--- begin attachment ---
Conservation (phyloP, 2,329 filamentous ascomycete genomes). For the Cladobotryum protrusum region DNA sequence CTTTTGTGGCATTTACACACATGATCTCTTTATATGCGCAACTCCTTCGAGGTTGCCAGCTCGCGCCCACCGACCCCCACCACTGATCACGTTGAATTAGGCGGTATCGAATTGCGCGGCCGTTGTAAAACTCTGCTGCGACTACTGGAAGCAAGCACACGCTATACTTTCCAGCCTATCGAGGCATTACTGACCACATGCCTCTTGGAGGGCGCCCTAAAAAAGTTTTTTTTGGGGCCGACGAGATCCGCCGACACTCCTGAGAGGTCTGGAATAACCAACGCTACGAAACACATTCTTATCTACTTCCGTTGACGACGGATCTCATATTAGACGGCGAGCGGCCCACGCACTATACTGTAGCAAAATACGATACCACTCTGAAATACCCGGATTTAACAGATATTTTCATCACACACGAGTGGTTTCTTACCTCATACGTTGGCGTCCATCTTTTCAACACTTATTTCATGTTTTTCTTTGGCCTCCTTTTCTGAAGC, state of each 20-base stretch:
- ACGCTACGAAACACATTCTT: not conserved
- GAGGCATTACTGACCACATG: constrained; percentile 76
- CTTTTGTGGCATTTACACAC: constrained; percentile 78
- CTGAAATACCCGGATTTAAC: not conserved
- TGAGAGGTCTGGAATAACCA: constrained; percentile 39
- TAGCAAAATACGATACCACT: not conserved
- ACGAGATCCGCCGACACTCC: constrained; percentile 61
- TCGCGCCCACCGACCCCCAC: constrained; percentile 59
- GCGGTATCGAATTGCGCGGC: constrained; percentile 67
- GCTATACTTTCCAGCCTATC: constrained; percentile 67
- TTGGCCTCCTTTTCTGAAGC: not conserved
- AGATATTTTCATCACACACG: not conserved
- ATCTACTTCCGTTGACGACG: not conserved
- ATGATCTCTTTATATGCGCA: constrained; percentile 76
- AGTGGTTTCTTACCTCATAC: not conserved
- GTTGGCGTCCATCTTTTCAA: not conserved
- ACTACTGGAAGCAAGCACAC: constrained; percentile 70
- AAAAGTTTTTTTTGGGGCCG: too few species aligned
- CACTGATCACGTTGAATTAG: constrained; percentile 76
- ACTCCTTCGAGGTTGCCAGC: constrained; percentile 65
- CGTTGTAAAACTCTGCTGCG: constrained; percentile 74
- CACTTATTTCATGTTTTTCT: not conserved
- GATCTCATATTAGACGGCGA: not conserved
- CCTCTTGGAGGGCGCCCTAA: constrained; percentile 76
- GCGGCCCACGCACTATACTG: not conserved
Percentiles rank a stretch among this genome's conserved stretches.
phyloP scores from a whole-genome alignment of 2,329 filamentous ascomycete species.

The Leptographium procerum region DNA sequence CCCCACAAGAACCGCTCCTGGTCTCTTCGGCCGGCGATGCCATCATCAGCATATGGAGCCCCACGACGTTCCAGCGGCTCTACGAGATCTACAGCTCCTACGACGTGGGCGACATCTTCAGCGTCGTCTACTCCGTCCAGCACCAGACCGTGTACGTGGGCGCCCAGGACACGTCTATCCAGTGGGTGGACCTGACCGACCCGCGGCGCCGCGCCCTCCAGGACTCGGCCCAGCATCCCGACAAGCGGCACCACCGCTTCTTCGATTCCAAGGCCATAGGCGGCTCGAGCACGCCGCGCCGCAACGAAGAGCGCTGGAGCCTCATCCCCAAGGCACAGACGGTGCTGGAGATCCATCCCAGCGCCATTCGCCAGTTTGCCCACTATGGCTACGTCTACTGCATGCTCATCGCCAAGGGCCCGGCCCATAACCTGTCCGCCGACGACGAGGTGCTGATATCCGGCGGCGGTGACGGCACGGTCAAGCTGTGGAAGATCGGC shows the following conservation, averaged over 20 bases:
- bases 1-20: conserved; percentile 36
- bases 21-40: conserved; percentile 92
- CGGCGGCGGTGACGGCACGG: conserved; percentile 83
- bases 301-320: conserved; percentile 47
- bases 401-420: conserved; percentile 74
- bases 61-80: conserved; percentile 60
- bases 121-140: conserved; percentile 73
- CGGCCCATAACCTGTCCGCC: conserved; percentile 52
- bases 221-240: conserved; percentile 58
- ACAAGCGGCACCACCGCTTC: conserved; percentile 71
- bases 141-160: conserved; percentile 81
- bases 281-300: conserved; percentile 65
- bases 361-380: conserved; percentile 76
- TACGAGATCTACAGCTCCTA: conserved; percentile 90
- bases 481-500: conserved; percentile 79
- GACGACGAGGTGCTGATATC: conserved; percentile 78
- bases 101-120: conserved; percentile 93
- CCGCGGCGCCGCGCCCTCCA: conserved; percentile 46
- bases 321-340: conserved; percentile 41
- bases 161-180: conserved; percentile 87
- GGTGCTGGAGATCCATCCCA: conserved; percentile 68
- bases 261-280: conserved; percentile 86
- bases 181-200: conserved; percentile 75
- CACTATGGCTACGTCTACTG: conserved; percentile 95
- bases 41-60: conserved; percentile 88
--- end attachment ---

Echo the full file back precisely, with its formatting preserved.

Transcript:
Conservation (phyloP, 2,329 filamentous ascomycete genomes). For the Cladobotryum protrusum region DNA sequence CTTTTGTGGCATTTACACACATGATCTCTTTATATGCGCAACTCCTTCGAGGTTGCCAGCTCGCGCCCACCGACCCCCACCACTGATCACGTTGAATTAGGCGGTATCGAATTGCGCGGCCGTTGTAAAACTCTGCTGCGACTACTGGAAGCAAGCACACGCTATACTTTCCAGCCTATCGAGGCATTACTGACCACATGCCTCTTGGAGGGCGCCCTAAAAAAGTTTTTTTTGGGGCCGACGAGATCCGCCGACACTCCTGAGAGGTCTGGAATAACCAACGCTACGAAACACATTCTTATCTACTTCCGTTGACGACGGATCTCATATTAGACGGCGAGCGGCCCACGCACTATACTGTAGCAAAATACGATACCACTCTGAAATACCCGGATTTAACAGATATTTTCATCACACACGAGTGGTTTCTTACCTCATACGTTGGCGTCCATCTTTTCAACACTTATTTCATGTTTTTCTTTGGCCTCCTTTTCTGAAGC, state of each 20-base stretch:
- ACGCTACGAAACACATTCTT: not conserved
- GAGGCATTACTGACCACATG: constrained; percentile 76
- CTTTTGTGGCATTTACACAC: constrained; percentile 78
- CTGAAATACCCGGATTTAAC: not conserved
- TGAGAGGTCTGGAATAACCA: constrained; percentile 39
- TAGCAAAATACGATACCACT: not conserved
- ACGAGATCCGCCGACACTCC: constrained; percentile 61
- TCGCGCCCACCGACCCCCAC: constrained; percentile 59
- GCGGTATCGAATTGCGCGGC: constrained; percentile 67
- GCTATACTTTCCAGCCTATC: constrained; percentile 67
- TTGGCCTCCTTTTCTGAAGC: not conserved
- AGATATTTTCATCACACACG: not conserved
- ATCTACTTCCGTTGACGACG: not conserved
- ATGATCTCTTTATATGCGCA: constrained; percentile 76
- AGTGGTTTCTTACCTCATAC: not conserved
- GTTGGCGTCCATCTTTTCAA: not conserved
- ACTACTGGAAGCAAGCACAC: constrained; percentile 70
- AAAAGTTTTTTTTGGGGCCG: too few species aligned
- CACTGATCACGTTGAATTAG: constrained; percentile 76
- ACTCCTTCGAGGTTGCCAGC: constrained; percentile 65
- CGTTGTAAAACTCTGCTGCG: constrained; percentile 74
- CACTTATTTCATGTTTTTCT: not conserved
- GATCTCATATTAGACGGCGA: not conserved
- CCTCTTGGAGGGCGCCCTAA: constrained; percentile 76
- GCGGCCCACGCACTATACTG: not conserved
Percentiles rank a stretch among this genome's conserved stretches.
phyloP scores from a whole-genome alignment of 2,329 filamentous ascomycete species.

The Leptographium procerum region DNA sequence CCCCACAAGAACCGCTCCTGGTCTCTTCGGCCGGCGATGCCATCATCAGCATATGGAGCCCCACGACGTTCCAGCGGCTCTACGAGATCTACAGCTCCTACGACGTGGGCGACATCTTCAGCGTCGTCTACTCCGTCCAGCACCAGACCGTGTACGTGGGCGCCCAGGACACGTCTATCCAGTGGGTGGACCTGACCGACCCGCGGCGCCGCGCCCTCCAGGACTCGGCCCAGCATCCCGACAAGCGGCACCACCGCTTCTTCGATTCCAAGGCCATAGGCGGCTCGAGCACGCCGCGCCGCAACGAAGAGCGCTGGAGCCTCATCCCCAAGGCACAGACGGTGCTGGAGATCCATCCCAGCGCCATTCGCCAGTTTGCCCACTATGGCTACGTCTACTGCATGCTCATCGCCAAGGGCCCGGCCCATAACCTGTCCGCCGACGACGAGGTGCTGATATCCGGCGGCGGTGACGGCACGGTCAAGCTGTGGAAGATCGGC shows the following conservation, averaged over 20 bases:
- bases 1-20: conserved; percentile 36
- bases 21-40: conserved; percentile 92
- CGGCGGCGGTGACGGCACGG: conserved; percentile 83
- bases 301-320: conserved; percentile 47
- bases 401-420: conserved; percentile 74
- bases 61-80: conserved; percentile 60
- bases 121-140: conserved; percentile 73
- CGGCCCATAACCTGTCCGCC: conserved; percentile 52
- bases 221-240: conserved; percentile 58
- ACAAGCGGCACCACCGCTTC: conserved; percentile 71
- bases 141-160: conserved; percentile 81
- bases 281-300: conserved; percentile 65
- bases 361-380: conserved; percentile 76
- TACGAGATCTACAGCTCCTA: conserved; percentile 90
- bases 481-500: conserved; percentile 79
- GACGACGAGGTGCTGATATC: conserved; percentile 78
- bases 101-120: conserved; percentile 93
- CCGCGGCGCCGCGCCCTCCA: conserved; percentile 46
- bases 321-340: conserved; percentile 41
- bases 161-180: conserved; percentile 87
- GGTGCTGGAGATCCATCCCA: conserved; percentile 68
- bases 261-280: conserved; percentile 86
- bases 181-200: conserved; percentile 75
- CACTATGGCTACGTCTACTG: conserved; percentile 95
- bases 41-60: conserved; percentile 88